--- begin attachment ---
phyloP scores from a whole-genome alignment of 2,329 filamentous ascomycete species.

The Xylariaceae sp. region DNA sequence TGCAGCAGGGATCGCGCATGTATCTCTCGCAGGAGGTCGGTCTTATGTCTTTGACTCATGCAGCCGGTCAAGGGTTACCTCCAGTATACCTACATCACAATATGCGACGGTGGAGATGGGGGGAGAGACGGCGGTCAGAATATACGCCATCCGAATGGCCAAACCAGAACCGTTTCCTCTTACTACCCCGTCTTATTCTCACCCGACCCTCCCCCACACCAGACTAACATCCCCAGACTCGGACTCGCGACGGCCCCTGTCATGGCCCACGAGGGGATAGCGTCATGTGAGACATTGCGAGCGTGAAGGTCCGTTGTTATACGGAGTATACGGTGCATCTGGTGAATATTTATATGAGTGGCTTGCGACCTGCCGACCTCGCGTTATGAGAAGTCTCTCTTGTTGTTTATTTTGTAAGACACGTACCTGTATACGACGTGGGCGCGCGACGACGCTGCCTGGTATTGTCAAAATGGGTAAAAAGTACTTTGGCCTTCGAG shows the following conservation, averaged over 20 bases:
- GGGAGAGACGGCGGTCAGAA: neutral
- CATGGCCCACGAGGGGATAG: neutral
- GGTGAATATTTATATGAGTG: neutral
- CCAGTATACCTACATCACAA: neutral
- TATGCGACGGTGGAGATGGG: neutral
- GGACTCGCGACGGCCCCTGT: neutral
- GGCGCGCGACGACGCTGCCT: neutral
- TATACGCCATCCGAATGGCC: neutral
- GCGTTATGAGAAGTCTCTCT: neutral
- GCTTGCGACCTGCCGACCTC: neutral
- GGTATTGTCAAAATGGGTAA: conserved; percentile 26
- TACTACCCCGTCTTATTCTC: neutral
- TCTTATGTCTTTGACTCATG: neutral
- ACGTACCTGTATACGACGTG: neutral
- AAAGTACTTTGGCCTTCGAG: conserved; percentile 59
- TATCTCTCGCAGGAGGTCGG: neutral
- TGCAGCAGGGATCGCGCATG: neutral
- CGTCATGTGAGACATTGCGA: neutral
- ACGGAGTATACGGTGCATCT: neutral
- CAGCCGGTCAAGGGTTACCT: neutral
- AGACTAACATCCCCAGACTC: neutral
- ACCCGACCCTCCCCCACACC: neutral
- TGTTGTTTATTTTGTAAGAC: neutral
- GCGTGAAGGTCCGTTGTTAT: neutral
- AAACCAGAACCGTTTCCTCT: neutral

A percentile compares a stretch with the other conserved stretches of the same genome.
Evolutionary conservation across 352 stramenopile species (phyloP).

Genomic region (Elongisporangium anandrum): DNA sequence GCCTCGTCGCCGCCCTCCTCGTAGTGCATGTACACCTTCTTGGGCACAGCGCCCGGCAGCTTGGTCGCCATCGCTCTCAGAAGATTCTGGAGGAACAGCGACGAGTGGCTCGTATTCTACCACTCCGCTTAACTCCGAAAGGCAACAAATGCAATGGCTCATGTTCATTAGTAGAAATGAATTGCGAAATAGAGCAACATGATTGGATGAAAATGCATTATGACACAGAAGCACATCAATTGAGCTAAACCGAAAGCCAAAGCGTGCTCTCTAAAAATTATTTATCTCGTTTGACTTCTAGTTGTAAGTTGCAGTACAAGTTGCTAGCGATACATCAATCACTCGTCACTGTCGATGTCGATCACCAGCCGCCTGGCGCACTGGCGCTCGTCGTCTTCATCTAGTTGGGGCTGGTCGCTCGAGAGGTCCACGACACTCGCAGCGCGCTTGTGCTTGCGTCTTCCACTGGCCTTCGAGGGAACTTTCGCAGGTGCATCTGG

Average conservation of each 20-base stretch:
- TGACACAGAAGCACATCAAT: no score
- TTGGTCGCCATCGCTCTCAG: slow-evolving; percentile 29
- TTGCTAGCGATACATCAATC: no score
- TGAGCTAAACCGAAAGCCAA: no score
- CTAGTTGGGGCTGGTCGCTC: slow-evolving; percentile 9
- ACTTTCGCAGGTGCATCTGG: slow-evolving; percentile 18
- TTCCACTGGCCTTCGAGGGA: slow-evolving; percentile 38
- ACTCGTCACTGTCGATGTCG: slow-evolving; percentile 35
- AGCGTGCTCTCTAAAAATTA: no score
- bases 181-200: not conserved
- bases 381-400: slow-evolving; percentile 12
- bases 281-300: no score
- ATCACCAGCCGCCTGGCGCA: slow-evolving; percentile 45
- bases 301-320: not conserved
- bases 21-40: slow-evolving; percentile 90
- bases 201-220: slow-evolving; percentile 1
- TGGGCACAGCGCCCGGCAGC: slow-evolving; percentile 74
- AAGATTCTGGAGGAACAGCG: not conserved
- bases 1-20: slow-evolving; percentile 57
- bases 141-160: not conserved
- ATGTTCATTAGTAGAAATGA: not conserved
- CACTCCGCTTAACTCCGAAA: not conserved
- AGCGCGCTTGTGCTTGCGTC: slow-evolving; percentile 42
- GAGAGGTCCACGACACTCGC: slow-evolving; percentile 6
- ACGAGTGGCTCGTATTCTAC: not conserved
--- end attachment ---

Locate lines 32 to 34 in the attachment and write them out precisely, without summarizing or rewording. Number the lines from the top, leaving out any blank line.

- TGACACAGAAGCACATCAAT: no score
- TTGGTCGCCATCGCTCTCAG: slow-evolving; percentile 29
- TTGCTAGCGATACATCAATC: no score